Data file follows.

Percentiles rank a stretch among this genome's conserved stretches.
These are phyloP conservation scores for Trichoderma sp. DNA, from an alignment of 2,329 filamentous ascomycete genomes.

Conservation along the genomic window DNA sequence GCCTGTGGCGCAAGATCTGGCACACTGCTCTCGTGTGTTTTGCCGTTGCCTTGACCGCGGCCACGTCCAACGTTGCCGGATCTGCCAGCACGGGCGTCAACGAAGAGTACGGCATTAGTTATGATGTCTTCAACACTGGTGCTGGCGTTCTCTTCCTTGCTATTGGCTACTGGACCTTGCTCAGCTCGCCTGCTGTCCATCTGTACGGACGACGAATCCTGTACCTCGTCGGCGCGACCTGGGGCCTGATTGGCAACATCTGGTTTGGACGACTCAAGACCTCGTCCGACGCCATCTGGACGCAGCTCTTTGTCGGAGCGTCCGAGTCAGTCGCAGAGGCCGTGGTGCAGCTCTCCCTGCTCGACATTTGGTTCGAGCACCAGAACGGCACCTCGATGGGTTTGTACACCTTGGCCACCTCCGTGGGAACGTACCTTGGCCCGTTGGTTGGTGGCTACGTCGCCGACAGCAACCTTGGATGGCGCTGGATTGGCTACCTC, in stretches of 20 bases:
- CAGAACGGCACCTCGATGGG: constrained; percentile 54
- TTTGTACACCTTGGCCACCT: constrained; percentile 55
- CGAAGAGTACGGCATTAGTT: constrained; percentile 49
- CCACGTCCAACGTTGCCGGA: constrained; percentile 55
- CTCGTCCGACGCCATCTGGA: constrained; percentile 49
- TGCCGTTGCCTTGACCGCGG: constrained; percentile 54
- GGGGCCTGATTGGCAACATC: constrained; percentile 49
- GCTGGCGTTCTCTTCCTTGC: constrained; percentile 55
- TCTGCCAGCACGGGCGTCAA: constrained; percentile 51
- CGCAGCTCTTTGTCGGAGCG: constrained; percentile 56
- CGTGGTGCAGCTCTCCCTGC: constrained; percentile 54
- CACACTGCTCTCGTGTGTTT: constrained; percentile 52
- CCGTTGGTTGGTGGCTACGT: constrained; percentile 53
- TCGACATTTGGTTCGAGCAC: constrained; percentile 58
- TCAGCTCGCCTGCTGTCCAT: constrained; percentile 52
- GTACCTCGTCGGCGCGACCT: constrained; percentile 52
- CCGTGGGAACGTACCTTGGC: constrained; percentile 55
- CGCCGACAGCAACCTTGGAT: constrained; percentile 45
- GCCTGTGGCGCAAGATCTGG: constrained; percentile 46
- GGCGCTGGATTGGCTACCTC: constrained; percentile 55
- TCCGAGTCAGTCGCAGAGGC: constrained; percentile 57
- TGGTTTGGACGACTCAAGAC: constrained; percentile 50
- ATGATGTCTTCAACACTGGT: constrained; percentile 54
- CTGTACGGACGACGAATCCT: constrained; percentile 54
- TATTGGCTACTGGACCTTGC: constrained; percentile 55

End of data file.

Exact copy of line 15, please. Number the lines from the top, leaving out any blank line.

- CACACTGCTCTCGTGTGTTT: constrained; percentile 52